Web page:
Material use in the Winter Olympics

Introduction

Events at the 2006 Winter Olympics at Torino, Italy, include figure skating, ice hockey, speed skating, bobsled, luge, skeleton, curling, snowboarding, Alpine (downhill) skiing, freestyle skiing, slalom, ski jumping, Nordic combined (cross country skiing and ski jumping), cross country skiing, and biathlon (cross country skiing and shooting). All Winter Olympics events depend on two crystalline forms of water: ice and snow. In nature, snow may recrystallize and become ice, or ice may form on water. At the Olympics, water for each event is artificially crystallized to standard specifications. Snow- and ice-making and grooming equipment have specialized parts made of aluminum, copper, steel, and other metals; some of the equipment is controlled by computers, which contain metals and industrial minerals. The Olympic torch was originally wood, but it is now high-tech, with an aluminum body and inside fittings of steel, copper, and heat-resistant polymers. The medals really do contain gold, silver, and bronze (copper alloyed with tin); gold and silver are fairly soft metals, so they are alloyed with other metals for hardening and color modification (cadmium, copper, indium, silicon, tin, and zinc). Some of the Olympic contestants themselves have had injuries repaired with permanent titanium screws, plates, and rods—metallic badges of courage for past encounters with the slopes and the rinks.

Sports equipment

Equipment used in Winter Olympics events was formerly composed almost entirely of wood and steel. Both materials are still used, but other materials, including aluminum, fiberglass, mineral-based fibers, and specialty steel alloys are now important components as well. Sports equipment must meet Olympic standards for weight, surface characteristics (including temperature for sled runners), and safety, but the equipment is always evolving. Mineral materials continue to be the basis for most equipment. For example, metals give strength and durability to skate blades and sled runners, and industrial minerals are hidden in paints and pigments used on helmets and sled bodies and serve as strengthening fibers and fillers in plastics.

caption USA Women's Curling Team, Torino Winter Olympic Games 2006 (Source: Minnesota Public Radio)

Curling

Curling stone: Granite (42-pound stone; most come from Scotland and Wales); molded plastic handle attached with steel bolt; bolt hole lined with brass (copper and zinc, with or without aluminum, lead, manganese, silicon, and tin).

Hockey and skating

Ice skate: Chrome-plated, carbon-steel blade.
Hockey stick: Aluminum, carbon fiber shaft and blade.
Puck: Vulcanized rubber disk. (Sulfur is used in the manufacture of rubber.)
Goalie mask: Stainless steel cage, which is sometimes plated with a chromium alloy. (Stainless steel contains a variety of ferrous metals, including nickel and chromium.)

Skiing and snowboarding

Ski: Aluminum, titanium, carbon-fiber, and boron-fiber base; tungsten heavy alloy balance weights.
Boot: Advanced ceramics (piezoelectric ceramic-fiber composites: aluminum oxide, clay, hydroxyapatite, lead zirconate titanate, lithium, silica, silicon carbide, tin oxide, titanium dioxide, yttria-stabilized zirconia, zirconium diboride) and steel.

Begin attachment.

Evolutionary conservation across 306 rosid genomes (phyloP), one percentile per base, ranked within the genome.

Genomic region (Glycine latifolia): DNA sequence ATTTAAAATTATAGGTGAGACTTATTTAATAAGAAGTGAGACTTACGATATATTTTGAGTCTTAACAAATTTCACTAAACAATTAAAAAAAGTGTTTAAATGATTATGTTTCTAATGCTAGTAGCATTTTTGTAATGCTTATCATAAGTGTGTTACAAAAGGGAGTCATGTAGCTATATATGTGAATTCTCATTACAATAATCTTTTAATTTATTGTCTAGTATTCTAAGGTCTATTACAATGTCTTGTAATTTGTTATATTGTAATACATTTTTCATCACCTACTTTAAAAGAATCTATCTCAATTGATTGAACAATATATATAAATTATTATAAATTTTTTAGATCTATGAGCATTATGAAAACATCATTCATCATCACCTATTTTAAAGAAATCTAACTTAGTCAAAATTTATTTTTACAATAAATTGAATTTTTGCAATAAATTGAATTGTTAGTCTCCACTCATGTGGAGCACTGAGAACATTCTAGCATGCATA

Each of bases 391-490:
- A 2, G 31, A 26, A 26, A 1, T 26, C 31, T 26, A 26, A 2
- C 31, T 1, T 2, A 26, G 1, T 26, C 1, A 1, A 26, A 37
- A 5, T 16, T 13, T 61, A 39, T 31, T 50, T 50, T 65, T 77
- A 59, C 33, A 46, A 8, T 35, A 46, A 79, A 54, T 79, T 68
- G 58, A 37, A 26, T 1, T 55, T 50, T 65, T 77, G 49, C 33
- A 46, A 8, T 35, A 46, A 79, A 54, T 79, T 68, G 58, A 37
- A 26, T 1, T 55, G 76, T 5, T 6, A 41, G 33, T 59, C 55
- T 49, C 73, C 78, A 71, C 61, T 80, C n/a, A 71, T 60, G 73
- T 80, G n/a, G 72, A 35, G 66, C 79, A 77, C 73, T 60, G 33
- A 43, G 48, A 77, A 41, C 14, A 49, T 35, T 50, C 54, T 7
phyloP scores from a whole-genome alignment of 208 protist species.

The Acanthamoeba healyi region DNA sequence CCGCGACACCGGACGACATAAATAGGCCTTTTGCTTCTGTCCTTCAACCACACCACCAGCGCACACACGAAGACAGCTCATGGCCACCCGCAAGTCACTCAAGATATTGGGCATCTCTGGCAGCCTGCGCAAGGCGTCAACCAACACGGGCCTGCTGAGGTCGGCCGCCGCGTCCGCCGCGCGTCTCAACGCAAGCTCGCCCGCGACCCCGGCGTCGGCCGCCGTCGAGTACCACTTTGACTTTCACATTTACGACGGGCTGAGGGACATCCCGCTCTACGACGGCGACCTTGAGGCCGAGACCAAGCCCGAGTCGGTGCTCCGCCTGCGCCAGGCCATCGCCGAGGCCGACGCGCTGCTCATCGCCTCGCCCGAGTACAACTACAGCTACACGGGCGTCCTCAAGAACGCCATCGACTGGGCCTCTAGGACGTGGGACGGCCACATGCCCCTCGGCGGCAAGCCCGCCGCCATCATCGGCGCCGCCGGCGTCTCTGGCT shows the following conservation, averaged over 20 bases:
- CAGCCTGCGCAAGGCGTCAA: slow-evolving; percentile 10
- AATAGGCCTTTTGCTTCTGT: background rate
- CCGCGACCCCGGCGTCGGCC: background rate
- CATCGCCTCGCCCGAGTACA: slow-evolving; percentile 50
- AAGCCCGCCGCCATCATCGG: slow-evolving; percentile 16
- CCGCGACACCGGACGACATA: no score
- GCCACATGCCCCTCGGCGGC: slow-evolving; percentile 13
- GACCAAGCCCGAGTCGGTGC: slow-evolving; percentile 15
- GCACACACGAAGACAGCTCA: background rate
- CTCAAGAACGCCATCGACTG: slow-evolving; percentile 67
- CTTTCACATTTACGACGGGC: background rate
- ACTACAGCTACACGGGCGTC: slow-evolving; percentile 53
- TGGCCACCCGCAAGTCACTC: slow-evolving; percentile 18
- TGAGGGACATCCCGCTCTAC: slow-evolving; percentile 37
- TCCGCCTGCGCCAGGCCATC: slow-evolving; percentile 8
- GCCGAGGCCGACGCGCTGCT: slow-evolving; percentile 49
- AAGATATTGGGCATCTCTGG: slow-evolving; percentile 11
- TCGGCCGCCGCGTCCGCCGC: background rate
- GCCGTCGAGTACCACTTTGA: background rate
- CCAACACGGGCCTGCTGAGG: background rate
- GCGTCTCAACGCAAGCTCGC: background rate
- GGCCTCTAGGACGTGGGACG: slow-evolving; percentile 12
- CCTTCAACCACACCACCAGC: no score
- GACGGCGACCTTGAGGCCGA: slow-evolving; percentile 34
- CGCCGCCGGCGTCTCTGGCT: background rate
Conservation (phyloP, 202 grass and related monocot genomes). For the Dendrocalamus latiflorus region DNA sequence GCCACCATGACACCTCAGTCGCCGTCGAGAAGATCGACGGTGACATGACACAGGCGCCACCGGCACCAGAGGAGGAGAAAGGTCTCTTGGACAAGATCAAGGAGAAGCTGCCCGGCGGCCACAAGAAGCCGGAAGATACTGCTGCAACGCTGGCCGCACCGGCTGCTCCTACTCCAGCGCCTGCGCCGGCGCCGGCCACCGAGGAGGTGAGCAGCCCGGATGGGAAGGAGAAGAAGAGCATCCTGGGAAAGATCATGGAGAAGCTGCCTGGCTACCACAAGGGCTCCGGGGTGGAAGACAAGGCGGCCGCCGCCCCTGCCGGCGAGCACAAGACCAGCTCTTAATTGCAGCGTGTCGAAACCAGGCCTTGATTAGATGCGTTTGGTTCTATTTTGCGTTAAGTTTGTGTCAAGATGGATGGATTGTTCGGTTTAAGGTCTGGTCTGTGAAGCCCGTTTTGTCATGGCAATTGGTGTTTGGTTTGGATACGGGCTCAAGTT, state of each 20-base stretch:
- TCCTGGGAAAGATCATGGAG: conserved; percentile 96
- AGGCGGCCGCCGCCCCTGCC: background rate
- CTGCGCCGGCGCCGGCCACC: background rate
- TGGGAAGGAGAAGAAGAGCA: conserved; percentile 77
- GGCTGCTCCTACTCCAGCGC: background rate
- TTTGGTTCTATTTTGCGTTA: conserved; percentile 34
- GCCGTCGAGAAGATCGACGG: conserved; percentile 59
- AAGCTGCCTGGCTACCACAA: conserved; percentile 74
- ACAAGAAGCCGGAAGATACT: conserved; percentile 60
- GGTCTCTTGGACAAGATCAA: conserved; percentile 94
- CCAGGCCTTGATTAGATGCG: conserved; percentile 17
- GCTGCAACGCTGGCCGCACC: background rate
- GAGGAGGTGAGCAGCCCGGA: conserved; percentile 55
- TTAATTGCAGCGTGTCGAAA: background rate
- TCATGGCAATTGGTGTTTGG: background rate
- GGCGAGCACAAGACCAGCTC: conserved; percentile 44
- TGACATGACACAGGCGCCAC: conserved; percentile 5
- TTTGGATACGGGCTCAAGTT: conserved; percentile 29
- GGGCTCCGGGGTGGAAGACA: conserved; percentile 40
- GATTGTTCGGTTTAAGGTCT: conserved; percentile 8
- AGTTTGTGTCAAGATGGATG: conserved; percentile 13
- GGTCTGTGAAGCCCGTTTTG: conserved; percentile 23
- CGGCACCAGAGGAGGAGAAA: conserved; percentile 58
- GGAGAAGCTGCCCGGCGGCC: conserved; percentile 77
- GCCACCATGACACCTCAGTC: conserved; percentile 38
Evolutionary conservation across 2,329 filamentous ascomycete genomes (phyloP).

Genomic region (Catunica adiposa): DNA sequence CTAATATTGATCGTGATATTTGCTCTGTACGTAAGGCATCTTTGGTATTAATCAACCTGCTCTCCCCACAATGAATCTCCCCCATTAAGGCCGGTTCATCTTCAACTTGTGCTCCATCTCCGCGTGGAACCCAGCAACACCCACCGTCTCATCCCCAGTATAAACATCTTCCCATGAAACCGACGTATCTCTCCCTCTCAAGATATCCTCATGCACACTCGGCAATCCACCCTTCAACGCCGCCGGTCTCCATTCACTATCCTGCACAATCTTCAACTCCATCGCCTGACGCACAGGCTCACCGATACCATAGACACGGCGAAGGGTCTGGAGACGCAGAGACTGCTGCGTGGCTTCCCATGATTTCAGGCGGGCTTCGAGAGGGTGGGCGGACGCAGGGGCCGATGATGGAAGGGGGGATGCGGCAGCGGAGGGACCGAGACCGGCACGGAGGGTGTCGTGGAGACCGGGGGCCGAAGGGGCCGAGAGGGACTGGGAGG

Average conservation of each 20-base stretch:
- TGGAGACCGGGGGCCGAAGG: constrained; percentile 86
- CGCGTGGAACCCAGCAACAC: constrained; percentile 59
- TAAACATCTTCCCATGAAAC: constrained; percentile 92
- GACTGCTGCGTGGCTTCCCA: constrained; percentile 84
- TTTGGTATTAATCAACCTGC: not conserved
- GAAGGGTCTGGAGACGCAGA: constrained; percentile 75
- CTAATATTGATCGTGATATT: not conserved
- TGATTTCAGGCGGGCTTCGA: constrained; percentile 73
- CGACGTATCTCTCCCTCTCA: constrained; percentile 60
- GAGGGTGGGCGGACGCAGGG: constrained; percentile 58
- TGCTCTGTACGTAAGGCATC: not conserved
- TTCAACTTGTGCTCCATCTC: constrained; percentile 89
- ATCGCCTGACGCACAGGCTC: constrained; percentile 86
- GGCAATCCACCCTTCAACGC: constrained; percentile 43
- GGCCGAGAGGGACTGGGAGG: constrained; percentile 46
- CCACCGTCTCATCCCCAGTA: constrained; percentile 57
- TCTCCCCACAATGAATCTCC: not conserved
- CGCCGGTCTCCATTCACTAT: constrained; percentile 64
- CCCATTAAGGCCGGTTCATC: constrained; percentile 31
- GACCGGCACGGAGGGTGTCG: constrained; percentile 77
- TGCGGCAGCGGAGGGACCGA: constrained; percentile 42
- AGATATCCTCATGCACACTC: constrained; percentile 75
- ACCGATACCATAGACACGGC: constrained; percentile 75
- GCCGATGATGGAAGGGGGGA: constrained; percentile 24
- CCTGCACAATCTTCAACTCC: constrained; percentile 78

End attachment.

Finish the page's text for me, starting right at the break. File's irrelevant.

Pole: Aluminum shaft; tungsten carbide tip.
Biathlon rifle: Nitride-steel or stainless steel barrel.

Sledding

Luge: Steel sled runners (called “steels”), cufins or kufens (steering blades), and bridges that connect the kufens. Steel also is used in spikes worn on the fingertips or backs of knuckles to aid in quick starts.
Skeleton: Steel sled body and fast-start shoe spikes; polished stainless steel runners.

Olympic Village Infrastructure

Torino’s Olympic Village and outlying roadways and venues are solid, functional, long-lasting, and attractive showcases for local mineral-based building materials. The new buildings are designed to complement the city’s existing architecture, some of which dates back to ancient Roman times.

Stadium

Steel (iron), concrete (limestone, clay, gypsum (cement), and crushed stone and sand and gravel (aggregates)), glass (silica sand, feldspar), tile (clay, feldspar), aluminum, and dimension stone.

Kitchens and gift shops

Stainless steel is everywhere—even the commemorative collapsible drinking cup is made of polished stainless steel.

Roads and transportaion

Aggregates and concrete are the main components of the roads. One car company is supplying innovative electric cars for Torino that run on nickel-metal hydride batteries. Ski-lift cables are made of alloy steel, and the lift cars and seats contain aluminum and steel.

Communications, power, and lighting

Aluminum, copper, gases (halides, neon, sodium), glass fiber, lighting glass, steel, and tungsten.

Only a few minerals are listed here. More information on minerals and how they contribute to sports and everyday life can be found on the USGS minerals information Web site.

Further reading

Glossary

Citation

information), U. (2007). Material use in the Winter Olympics. Retrieved from http://www.eoearth.org/view/article/154513

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